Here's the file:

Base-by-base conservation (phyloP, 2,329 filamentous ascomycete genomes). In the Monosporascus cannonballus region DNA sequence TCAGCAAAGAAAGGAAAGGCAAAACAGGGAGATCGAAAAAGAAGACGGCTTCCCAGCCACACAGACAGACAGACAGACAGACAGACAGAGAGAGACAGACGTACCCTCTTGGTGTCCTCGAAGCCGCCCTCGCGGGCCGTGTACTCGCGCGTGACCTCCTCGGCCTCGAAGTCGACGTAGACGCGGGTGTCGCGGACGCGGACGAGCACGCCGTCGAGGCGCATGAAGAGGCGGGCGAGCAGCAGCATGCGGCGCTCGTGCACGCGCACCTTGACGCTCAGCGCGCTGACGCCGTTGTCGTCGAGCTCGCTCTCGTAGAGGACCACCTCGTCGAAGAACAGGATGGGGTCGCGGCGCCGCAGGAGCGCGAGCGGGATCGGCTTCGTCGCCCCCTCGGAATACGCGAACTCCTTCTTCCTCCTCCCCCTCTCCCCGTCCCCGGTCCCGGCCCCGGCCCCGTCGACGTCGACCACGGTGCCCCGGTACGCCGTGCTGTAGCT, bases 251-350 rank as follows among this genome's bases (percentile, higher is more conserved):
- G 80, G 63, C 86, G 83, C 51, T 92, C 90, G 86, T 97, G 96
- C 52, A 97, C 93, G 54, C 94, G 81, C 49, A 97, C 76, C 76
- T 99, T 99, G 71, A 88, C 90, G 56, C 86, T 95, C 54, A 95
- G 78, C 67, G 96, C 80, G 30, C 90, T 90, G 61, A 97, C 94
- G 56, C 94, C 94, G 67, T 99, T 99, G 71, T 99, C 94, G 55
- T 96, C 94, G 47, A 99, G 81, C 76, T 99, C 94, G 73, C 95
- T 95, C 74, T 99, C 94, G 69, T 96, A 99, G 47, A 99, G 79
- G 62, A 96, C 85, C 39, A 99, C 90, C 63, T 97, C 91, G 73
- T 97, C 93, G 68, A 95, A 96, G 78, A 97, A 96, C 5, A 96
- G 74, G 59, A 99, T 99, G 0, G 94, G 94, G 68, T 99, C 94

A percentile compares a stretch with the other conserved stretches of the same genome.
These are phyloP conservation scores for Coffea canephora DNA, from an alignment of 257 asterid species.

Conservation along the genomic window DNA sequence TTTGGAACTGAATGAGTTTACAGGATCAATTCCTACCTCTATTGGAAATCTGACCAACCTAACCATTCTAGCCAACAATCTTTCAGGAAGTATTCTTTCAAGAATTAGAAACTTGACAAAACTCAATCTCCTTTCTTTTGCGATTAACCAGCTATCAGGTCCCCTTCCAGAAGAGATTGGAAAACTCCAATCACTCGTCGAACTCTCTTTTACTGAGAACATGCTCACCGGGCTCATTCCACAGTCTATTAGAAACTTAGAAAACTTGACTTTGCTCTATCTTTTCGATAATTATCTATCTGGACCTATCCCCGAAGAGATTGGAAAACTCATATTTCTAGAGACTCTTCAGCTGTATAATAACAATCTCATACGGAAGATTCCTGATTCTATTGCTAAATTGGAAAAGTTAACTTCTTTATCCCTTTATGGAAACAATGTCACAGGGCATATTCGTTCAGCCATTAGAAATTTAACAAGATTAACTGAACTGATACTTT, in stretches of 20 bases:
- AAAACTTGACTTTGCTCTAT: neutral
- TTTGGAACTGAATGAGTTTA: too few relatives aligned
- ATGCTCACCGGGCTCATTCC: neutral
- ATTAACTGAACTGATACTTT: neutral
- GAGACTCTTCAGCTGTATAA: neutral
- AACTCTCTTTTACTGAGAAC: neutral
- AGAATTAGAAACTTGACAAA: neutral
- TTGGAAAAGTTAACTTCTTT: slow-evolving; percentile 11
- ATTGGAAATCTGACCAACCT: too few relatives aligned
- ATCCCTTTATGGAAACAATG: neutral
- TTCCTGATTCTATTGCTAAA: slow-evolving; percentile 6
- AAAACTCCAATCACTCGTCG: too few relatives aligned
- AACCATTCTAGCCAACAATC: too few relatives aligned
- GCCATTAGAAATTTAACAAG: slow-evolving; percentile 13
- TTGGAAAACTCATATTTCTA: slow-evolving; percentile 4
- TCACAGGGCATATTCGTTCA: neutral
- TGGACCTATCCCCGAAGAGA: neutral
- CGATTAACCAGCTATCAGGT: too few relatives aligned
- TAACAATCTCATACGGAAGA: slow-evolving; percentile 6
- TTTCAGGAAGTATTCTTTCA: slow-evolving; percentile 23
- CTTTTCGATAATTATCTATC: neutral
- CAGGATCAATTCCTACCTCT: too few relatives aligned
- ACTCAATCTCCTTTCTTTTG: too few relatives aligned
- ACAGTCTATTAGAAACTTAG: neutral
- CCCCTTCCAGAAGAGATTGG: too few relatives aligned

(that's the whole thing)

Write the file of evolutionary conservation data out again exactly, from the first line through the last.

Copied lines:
Base-by-base conservation (phyloP, 2,329 filamentous ascomycete genomes). In the Monosporascus cannonballus region DNA sequence TCAGCAAAGAAAGGAAAGGCAAAACAGGGAGATCGAAAAAGAAGACGGCTTCCCAGCCACACAGACAGACAGACAGACAGACAGACAGAGAGAGACAGACGTACCCTCTTGGTGTCCTCGAAGCCGCCCTCGCGGGCCGTGTACTCGCGCGTGACCTCCTCGGCCTCGAAGTCGACGTAGACGCGGGTGTCGCGGACGCGGACGAGCACGCCGTCGAGGCGCATGAAGAGGCGGGCGAGCAGCAGCATGCGGCGCTCGTGCACGCGCACCTTGACGCTCAGCGCGCTGACGCCGTTGTCGTCGAGCTCGCTCTCGTAGAGGACCACCTCGTCGAAGAACAGGATGGGGTCGCGGCGCCGCAGGAGCGCGAGCGGGATCGGCTTCGTCGCCCCCTCGGAATACGCGAACTCCTTCTTCCTCCTCCCCCTCTCCCCGTCCCCGGTCCCGGCCCCGGCCCCGTCGACGTCGACCACGGTGCCCCGGTACGCCGTGCTGTAGCT, bases 251-350 rank as follows among this genome's bases (percentile, higher is more conserved):
- G 80, G 63, C 86, G 83, C 51, T 92, C 90, G 86, T 97, G 96
- C 52, A 97, C 93, G 54, C 94, G 81, C 49, A 97, C 76, C 76
- T 99, T 99, G 71, A 88, C 90, G 56, C 86, T 95, C 54, A 95
- G 78, C 67, G 96, C 80, G 30, C 90, T 90, G 61, A 97, C 94
- G 56, C 94, C 94, G 67, T 99, T 99, G 71, T 99, C 94, G 55
- T 96, C 94, G 47, A 99, G 81, C 76, T 99, C 94, G 73, C 95
- T 95, C 74, T 99, C 94, G 69, T 96, A 99, G 47, A 99, G 79
- G 62, A 96, C 85, C 39, A 99, C 90, C 63, T 97, C 91, G 73
- T 97, C 93, G 68, A 95, A 96, G 78, A 97, A 96, C 5, A 96
- G 74, G 59, A 99, T 99, G 0, G 94, G 94, G 68, T 99, C 94

A percentile compares a stretch with the other conserved stretches of the same genome.
These are phyloP conservation scores for Coffea canephora DNA, from an alignment of 257 asterid species.

Conservation along the genomic window DNA sequence TTTGGAACTGAATGAGTTTACAGGATCAATTCCTACCTCTATTGGAAATCTGACCAACCTAACCATTCTAGCCAACAATCTTTCAGGAAGTATTCTTTCAAGAATTAGAAACTTGACAAAACTCAATCTCCTTTCTTTTGCGATTAACCAGCTATCAGGTCCCCTTCCAGAAGAGATTGGAAAACTCCAATCACTCGTCGAACTCTCTTTTACTGAGAACATGCTCACCGGGCTCATTCCACAGTCTATTAGAAACTTAGAAAACTTGACTTTGCTCTATCTTTTCGATAATTATCTATCTGGACCTATCCCCGAAGAGATTGGAAAACTCATATTTCTAGAGACTCTTCAGCTGTATAATAACAATCTCATACGGAAGATTCCTGATTCTATTGCTAAATTGGAAAAGTTAACTTCTTTATCCCTTTATGGAAACAATGTCACAGGGCATATTCGTTCAGCCATTAGAAATTTAACAAGATTAACTGAACTGATACTTT, in stretches of 20 bases:
- AAAACTTGACTTTGCTCTAT: neutral
- TTTGGAACTGAATGAGTTTA: too few relatives aligned
- ATGCTCACCGGGCTCATTCC: neutral
- ATTAACTGAACTGATACTTT: neutral
- GAGACTCTTCAGCTGTATAA: neutral
- AACTCTCTTTTACTGAGAAC: neutral
- AGAATTAGAAACTTGACAAA: neutral
- TTGGAAAAGTTAACTTCTTT: slow-evolving; percentile 11
- ATTGGAAATCTGACCAACCT: too few relatives aligned
- ATCCCTTTATGGAAACAATG: neutral
- TTCCTGATTCTATTGCTAAA: slow-evolving; percentile 6
- AAAACTCCAATCACTCGTCG: too few relatives aligned
- AACCATTCTAGCCAACAATC: too few relatives aligned
- GCCATTAGAAATTTAACAAG: slow-evolving; percentile 13
- TTGGAAAACTCATATTTCTA: slow-evolving; percentile 4
- TCACAGGGCATATTCGTTCA: neutral
- TGGACCTATCCCCGAAGAGA: neutral
- CGATTAACCAGCTATCAGGT: too few relatives aligned
- TAACAATCTCATACGGAAGA: slow-evolving; percentile 6
- TTTCAGGAAGTATTCTTTCA: slow-evolving; percentile 23
- CTTTTCGATAATTATCTATC: neutral
- CAGGATCAATTCCTACCTCT: too few relatives aligned
- ACTCAATCTCCTTTCTTTTG: too few relatives aligned
- ACAGTCTATTAGAAACTTAG: neutral
- CCCCTTCCAGAAGAGATTGG: too few relatives aligned